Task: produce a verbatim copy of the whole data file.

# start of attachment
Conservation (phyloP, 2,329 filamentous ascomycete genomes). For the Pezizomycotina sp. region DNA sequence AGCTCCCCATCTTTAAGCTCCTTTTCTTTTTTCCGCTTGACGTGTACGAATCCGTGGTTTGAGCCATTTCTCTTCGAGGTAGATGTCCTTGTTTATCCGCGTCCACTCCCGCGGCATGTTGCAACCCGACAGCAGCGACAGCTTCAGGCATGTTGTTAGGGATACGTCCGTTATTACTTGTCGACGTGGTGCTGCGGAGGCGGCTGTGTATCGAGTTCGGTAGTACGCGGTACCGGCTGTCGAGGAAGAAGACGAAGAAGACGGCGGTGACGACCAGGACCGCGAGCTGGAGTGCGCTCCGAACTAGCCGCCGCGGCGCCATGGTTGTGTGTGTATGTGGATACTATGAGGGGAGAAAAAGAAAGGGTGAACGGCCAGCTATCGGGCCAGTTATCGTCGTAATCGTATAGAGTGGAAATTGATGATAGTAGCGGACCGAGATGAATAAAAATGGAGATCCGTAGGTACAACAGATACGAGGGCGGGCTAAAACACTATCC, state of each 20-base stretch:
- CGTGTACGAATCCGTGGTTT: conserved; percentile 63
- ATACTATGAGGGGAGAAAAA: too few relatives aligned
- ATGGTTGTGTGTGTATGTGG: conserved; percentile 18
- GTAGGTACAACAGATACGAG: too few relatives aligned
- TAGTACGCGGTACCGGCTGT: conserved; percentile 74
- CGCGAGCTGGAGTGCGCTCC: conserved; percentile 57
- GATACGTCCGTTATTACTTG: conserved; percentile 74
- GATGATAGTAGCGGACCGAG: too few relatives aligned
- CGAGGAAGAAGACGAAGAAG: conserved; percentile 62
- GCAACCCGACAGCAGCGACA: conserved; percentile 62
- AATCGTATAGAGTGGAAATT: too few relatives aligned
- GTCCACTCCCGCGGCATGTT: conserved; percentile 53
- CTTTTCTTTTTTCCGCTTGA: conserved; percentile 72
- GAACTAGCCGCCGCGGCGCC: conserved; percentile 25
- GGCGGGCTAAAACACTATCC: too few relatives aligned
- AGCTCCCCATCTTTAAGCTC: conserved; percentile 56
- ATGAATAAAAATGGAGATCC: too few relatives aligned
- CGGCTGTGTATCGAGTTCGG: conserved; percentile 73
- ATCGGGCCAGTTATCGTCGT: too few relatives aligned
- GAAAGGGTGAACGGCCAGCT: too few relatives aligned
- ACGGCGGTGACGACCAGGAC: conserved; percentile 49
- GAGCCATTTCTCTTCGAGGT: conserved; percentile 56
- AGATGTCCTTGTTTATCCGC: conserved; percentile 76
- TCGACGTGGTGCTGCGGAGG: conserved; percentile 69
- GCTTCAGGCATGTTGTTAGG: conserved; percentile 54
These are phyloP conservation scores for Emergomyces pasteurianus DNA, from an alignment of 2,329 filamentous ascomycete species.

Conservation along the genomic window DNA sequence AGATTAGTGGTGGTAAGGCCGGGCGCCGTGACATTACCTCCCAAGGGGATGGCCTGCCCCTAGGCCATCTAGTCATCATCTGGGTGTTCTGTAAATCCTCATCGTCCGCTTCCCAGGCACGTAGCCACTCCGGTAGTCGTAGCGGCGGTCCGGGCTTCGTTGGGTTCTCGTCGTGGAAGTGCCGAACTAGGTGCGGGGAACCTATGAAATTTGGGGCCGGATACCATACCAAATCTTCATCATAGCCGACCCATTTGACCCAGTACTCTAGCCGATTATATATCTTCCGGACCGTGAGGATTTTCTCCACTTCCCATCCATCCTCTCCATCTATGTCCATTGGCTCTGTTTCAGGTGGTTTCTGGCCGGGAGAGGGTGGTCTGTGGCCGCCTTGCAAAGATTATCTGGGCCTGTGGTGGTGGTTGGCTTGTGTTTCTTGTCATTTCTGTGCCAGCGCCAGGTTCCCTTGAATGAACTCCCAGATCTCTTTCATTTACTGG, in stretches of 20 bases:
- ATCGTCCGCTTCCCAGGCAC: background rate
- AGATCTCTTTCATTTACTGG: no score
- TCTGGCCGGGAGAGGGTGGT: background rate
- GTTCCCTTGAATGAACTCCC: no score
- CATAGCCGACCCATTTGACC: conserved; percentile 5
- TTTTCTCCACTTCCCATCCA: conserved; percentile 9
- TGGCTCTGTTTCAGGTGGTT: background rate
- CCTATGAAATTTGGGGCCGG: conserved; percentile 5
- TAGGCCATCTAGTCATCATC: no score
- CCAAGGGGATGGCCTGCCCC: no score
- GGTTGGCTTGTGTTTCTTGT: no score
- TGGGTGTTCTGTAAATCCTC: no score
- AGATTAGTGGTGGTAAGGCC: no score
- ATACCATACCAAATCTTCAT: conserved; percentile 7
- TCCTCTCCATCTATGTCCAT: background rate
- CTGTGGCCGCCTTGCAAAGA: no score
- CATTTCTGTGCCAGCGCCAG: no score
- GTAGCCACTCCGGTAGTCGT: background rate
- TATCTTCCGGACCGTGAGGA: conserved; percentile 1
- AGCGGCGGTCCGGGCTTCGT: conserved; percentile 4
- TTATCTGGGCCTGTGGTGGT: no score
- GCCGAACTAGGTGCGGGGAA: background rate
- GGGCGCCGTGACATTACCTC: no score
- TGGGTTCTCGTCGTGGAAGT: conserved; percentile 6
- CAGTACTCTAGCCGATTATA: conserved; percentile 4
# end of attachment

Conservation (phyloP, 2,329 filamentous ascomycete genomes). For the Pezizomycotina sp. region DNA sequence AGCTCCCCATCTTTAAGCTCCTTTTCTTTTTTCCGCTTGACGTGTACGAATCCGTGGTTTGAGCCATTTCTCTTCGAGGTAGATGTCCTTGTTTATCCGCGTCCACTCCCGCGGCATGTTGCAACCCGACAGCAGCGACAGCTTCAGGCATGTTGTTAGGGATACGTCCGTTATTACTTGTCGACGTGGTGCTGCGGAGGCGGCTGTGTATCGAGTTCGGTAGTACGCGGTACCGGCTGTCGAGGAAGAAGACGAAGAAGACGGCGGTGACGACCAGGACCGCGAGCTGGAGTGCGCTCCGAACTAGCCGCCGCGGCGCCATGGTTGTGTGTGTATGTGGATACTATGAGGGGAGAAAAAGAAAGGGTGAACGGCCAGCTATCGGGCCAGTTATCGTCGTAATCGTATAGAGTGGAAATTGATGATAGTAGCGGACCGAGATGAATAAAAATGGAGATCCGTAGGTACAACAGATACGAGGGCGGGCTAAAACACTATCC, state of each 20-base stretch:
- CGTGTACGAATCCGTGGTTT: conserved; percentile 63
- ATACTATGAGGGGAGAAAAA: too few relatives aligned
- ATGGTTGTGTGTGTATGTGG: conserved; percentile 18
- GTAGGTACAACAGATACGAG: too few relatives aligned
- TAGTACGCGGTACCGGCTGT: conserved; percentile 74
- CGCGAGCTGGAGTGCGCTCC: conserved; percentile 57
- GATACGTCCGTTATTACTTG: conserved; percentile 74
- GATGATAGTAGCGGACCGAG: too few relatives aligned
- CGAGGAAGAAGACGAAGAAG: conserved; percentile 62
- GCAACCCGACAGCAGCGACA: conserved; percentile 62
- AATCGTATAGAGTGGAAATT: too few relatives aligned
- GTCCACTCCCGCGGCATGTT: conserved; percentile 53
- CTTTTCTTTTTTCCGCTTGA: conserved; percentile 72
- GAACTAGCCGCCGCGGCGCC: conserved; percentile 25
- GGCGGGCTAAAACACTATCC: too few relatives aligned
- AGCTCCCCATCTTTAAGCTC: conserved; percentile 56
- ATGAATAAAAATGGAGATCC: too few relatives aligned
- CGGCTGTGTATCGAGTTCGG: conserved; percentile 73
- ATCGGGCCAGTTATCGTCGT: too few relatives aligned
- GAAAGGGTGAACGGCCAGCT: too few relatives aligned
- ACGGCGGTGACGACCAGGAC: conserved; percentile 49
- GAGCCATTTCTCTTCGAGGT: conserved; percentile 56
- AGATGTCCTTGTTTATCCGC: conserved; percentile 76
- TCGACGTGGTGCTGCGGAGG: conserved; percentile 69
- GCTTCAGGCATGTTGTTAGG: conserved; percentile 54
These are phyloP conservation scores for Emergomyces pasteurianus DNA, from an alignment of 2,329 filamentous ascomycete species.

Conservation along the genomic window DNA sequence AGATTAGTGGTGGTAAGGCCGGGCGCCGTGACATTACCTCCCAAGGGGATGGCCTGCCCCTAGGCCATCTAGTCATCATCTGGGTGTTCTGTAAATCCTCATCGTCCGCTTCCCAGGCACGTAGCCACTCCGGTAGTCGTAGCGGCGGTCCGGGCTTCGTTGGGTTCTCGTCGTGGAAGTGCCGAACTAGGTGCGGGGAACCTATGAAATTTGGGGCCGGATACCATACCAAATCTTCATCATAGCCGACCCATTTGACCCAGTACTCTAGCCGATTATATATCTTCCGGACCGTGAGGATTTTCTCCACTTCCCATCCATCCTCTCCATCTATGTCCATTGGCTCTGTTTCAGGTGGTTTCTGGCCGGGAGAGGGTGGTCTGTGGCCGCCTTGCAAAGATTATCTGGGCCTGTGGTGGTGGTTGGCTTGTGTTTCTTGTCATTTCTGTGCCAGCGCCAGGTTCCCTTGAATGAACTCCCAGATCTCTTTCATTTACTGG, in stretches of 20 bases:
- ATCGTCCGCTTCCCAGGCAC: background rate
- AGATCTCTTTCATTTACTGG: no score
- TCTGGCCGGGAGAGGGTGGT: background rate
- GTTCCCTTGAATGAACTCCC: no score
- CATAGCCGACCCATTTGACC: conserved; percentile 5
- TTTTCTCCACTTCCCATCCA: conserved; percentile 9
- TGGCTCTGTTTCAGGTGGTT: background rate
- CCTATGAAATTTGGGGCCGG: conserved; percentile 5
- TAGGCCATCTAGTCATCATC: no score
- CCAAGGGGATGGCCTGCCCC: no score
- GGTTGGCTTGTGTTTCTTGT: no score
- TGGGTGTTCTGTAAATCCTC: no score
- AGATTAGTGGTGGTAAGGCC: no score
- ATACCATACCAAATCTTCAT: conserved; percentile 7
- TCCTCTCCATCTATGTCCAT: background rate
- CTGTGGCCGCCTTGCAAAGA: no score
- CATTTCTGTGCCAGCGCCAG: no score
- GTAGCCACTCCGGTAGTCGT: background rate
- TATCTTCCGGACCGTGAGGA: conserved; percentile 1
- AGCGGCGGTCCGGGCTTCGT: conserved; percentile 4
- TTATCTGGGCCTGTGGTGGT: no score
- GCCGAACTAGGTGCGGGGAA: background rate
- GGGCGCCGTGACATTACCTC: no score
- TGGGTTCTCGTCGTGGAAGT: conserved; percentile 6
- CAGTACTCTAGCCGATTATA: conserved; percentile 4